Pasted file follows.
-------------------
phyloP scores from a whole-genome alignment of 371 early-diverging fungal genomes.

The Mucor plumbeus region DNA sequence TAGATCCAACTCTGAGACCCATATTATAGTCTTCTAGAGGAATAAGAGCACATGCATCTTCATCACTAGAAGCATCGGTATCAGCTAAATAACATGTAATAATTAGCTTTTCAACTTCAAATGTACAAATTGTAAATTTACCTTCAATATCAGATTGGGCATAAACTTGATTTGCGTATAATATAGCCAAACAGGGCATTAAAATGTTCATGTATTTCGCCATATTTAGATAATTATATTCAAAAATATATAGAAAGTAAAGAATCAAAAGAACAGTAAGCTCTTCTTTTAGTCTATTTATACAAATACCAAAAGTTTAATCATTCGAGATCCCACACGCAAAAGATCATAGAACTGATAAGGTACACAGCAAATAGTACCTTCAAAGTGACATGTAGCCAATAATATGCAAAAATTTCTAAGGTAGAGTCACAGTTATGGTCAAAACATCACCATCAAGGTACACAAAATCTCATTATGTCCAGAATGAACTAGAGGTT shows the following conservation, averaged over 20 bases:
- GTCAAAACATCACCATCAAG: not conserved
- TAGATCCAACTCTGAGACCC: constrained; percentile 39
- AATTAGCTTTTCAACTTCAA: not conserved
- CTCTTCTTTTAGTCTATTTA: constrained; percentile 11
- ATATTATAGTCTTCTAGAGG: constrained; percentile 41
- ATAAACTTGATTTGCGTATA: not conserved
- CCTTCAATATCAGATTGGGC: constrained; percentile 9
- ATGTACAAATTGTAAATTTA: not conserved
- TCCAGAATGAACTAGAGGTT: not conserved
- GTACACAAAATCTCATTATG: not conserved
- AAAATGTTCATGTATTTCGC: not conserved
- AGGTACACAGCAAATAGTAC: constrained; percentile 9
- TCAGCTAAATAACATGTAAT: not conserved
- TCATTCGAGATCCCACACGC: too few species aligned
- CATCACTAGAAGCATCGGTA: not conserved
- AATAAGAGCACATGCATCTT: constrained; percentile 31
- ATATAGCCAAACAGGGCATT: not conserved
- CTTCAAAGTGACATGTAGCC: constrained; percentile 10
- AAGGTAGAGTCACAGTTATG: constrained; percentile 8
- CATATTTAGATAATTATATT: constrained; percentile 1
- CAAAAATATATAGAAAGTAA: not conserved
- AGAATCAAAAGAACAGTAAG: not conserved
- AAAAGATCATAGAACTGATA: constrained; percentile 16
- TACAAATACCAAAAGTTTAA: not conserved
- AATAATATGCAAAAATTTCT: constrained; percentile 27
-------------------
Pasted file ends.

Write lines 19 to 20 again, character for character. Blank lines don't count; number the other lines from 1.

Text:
- ATATAGCCAAACAGGGCATT: not conserved
- CTTCAAAGTGACATGTAGCC: constrained; percentile 10